Vinson said President Trump’s harsh and divisive policies and behavior had widened racial, political and ideological chasms even among evangelical groups.

 “I see [Trump] as a figurehead, a representation of just a much larger . . . insidious movement and ideology. None of this is new,” she added. “It’s just now been emboldened and brought to the surface because there’s someone on such a large platform with seemingly all the power uplifting this toxic rhetoric.”

Helm said the evangelicals he works with have an increasing sense of “being under attack,” which leads them to believe they only have a “binary choice,” like “I have to back Trump, because we’re in the middle of a war for our country.”

But he also worries about “spiritual costs” as evangelicals try to play devil’s advocate for the president on such controversial, manifestly un-Christian policies as separating immigrant children from parents.

“[It’s] very much of a devil’s bargain of like — yes, he’s awful; yes, he does not represent our values; but he’s allowing us to pack the courts with justices who do.”

So much for “good faith” and fairness.

There’s also the often-unacknowledged reality at the core of fundamentalist evangelicals’ worldview that fuels their fervor: a belief in catastrophic End Times and an urgent sense that the Apocalypse prophesied in the Bible is near — and that as perceived persecution of Christians grows worse, the end also grows nearer.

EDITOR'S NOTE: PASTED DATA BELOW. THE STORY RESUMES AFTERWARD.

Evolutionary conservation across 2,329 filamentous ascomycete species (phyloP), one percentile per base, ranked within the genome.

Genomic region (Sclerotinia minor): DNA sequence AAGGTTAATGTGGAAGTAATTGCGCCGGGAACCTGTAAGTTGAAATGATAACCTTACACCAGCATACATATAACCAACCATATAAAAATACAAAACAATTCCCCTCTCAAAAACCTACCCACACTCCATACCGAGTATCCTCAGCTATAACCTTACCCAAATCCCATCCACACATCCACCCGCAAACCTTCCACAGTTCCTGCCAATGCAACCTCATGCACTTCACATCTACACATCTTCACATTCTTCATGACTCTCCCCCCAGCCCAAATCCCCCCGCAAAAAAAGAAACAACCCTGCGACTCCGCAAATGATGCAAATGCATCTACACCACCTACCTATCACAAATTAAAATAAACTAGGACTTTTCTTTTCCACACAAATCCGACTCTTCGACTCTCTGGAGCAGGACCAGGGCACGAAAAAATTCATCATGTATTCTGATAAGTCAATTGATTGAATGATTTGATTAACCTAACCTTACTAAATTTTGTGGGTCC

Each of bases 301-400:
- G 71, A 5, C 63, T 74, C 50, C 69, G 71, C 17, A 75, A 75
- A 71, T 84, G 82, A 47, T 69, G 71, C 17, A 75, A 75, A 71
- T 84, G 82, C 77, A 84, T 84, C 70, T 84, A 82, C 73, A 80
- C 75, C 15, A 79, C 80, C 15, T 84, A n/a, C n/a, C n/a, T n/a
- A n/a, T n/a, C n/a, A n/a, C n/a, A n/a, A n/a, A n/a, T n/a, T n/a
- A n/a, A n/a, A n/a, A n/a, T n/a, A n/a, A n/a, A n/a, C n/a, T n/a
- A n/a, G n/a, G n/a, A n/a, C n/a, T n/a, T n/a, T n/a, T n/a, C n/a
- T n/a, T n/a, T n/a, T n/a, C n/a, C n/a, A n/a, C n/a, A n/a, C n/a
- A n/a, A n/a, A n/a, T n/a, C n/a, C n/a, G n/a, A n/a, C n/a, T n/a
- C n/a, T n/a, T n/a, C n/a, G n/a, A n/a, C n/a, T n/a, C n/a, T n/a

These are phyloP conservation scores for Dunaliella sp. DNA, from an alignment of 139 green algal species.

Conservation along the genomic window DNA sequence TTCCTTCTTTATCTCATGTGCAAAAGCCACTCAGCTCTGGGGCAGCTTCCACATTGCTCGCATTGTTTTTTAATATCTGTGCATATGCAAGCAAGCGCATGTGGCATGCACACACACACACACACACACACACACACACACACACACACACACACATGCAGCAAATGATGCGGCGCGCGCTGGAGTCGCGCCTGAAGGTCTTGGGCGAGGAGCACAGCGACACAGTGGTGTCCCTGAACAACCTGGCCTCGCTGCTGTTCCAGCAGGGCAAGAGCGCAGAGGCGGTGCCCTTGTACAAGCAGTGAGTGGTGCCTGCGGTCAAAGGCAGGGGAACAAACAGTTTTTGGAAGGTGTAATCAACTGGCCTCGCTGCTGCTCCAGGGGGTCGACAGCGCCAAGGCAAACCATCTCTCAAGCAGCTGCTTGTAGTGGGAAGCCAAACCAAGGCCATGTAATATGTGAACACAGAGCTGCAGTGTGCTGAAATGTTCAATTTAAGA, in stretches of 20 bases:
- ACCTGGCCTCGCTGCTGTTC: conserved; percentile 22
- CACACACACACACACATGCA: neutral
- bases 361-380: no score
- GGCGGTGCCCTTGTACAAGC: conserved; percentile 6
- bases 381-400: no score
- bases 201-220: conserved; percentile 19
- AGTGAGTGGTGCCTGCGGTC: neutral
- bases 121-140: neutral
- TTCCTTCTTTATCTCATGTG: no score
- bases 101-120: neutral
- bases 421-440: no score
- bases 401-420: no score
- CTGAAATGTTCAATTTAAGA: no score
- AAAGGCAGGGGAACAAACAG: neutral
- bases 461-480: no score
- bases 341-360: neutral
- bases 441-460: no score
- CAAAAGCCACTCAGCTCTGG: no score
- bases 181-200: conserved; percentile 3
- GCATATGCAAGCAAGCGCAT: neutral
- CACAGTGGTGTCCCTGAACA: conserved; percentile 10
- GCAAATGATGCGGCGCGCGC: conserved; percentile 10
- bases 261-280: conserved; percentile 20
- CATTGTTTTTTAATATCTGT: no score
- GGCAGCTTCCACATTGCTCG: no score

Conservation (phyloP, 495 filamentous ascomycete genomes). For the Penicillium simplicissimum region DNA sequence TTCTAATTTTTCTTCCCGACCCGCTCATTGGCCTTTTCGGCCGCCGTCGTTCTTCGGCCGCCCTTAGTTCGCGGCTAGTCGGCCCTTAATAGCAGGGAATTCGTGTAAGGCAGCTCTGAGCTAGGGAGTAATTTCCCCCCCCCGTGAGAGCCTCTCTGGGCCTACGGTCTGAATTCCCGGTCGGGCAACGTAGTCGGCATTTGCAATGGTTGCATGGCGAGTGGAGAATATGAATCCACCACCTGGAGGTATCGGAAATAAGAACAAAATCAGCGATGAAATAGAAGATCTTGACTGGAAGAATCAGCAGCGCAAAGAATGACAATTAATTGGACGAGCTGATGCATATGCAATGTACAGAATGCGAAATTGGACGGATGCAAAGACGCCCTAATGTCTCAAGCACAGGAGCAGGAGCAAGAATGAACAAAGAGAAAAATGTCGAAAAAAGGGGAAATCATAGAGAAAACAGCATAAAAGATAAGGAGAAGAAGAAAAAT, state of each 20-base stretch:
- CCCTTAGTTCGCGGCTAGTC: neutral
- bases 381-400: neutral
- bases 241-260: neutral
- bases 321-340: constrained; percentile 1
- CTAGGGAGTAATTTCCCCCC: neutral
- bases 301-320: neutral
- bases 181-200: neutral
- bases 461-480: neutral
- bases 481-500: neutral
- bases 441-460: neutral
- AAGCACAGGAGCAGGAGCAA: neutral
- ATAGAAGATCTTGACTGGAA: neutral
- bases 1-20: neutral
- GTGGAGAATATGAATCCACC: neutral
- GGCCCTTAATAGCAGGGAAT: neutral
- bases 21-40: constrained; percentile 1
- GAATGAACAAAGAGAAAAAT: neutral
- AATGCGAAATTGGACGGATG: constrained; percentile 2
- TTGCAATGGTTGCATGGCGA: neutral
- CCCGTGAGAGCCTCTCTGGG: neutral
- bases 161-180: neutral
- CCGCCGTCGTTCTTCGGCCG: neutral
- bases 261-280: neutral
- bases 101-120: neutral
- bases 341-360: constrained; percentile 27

So much for reason.

In her editor’s column in the latest issue of The American Humanist Association’s The Humanist magazine, editor-in-chief Jennifer Bardi had a slightly different theory than Bruenig’s on Trump’s appeal to fundamentalist faithful. In “King of This World: Irreligious Trump Remains Popular with Evangelicals,” she wrote:

“In a sense, you could say evangelicals chose Trump because he chose them, making it clear he was willing to do whatever it took to gain their loyalty and strengthen their agenda,” Bardi wrote. “To act as the heavy, the fixer; the money and the muscle. (Remember what Trump said at the 2016 Republican National Convention: ‘I alone can fix it.’).

Trump also catered to such longed-for fundamentalists goals as moving the U.S. Embassy in Israel from Tel Aviv to controversy-plagued Jerusalem, ordering the move last year.

“For a not insignificant population of evangelicals,” Bardi wrote, “reestablishing the borders of Israel according to what God promised in the Bible is key to bringing about the apocalyptic end times and the second coming of Jesus.”

There’s the Apocalypse again.

We forget at our peril that evangelical concerns are not rational, evidence-based fears and attitudes but notions entirely based on religious fantasies and “prophesies” in an ancient book written by human beings, not the divine.

Basing critical societal world decisions today on unverifiable ancient musings is a dangerous game. Don’t forget Christian suicide cults (People’s Tempe, Heaven’s Gate, etc.).

It leads far too many Americans to blindly accept the unacceptable. It leads to a wildly un-Christian man being enthusiastically elected by faithful Christians to lead an entire country into what promises to be an underworld.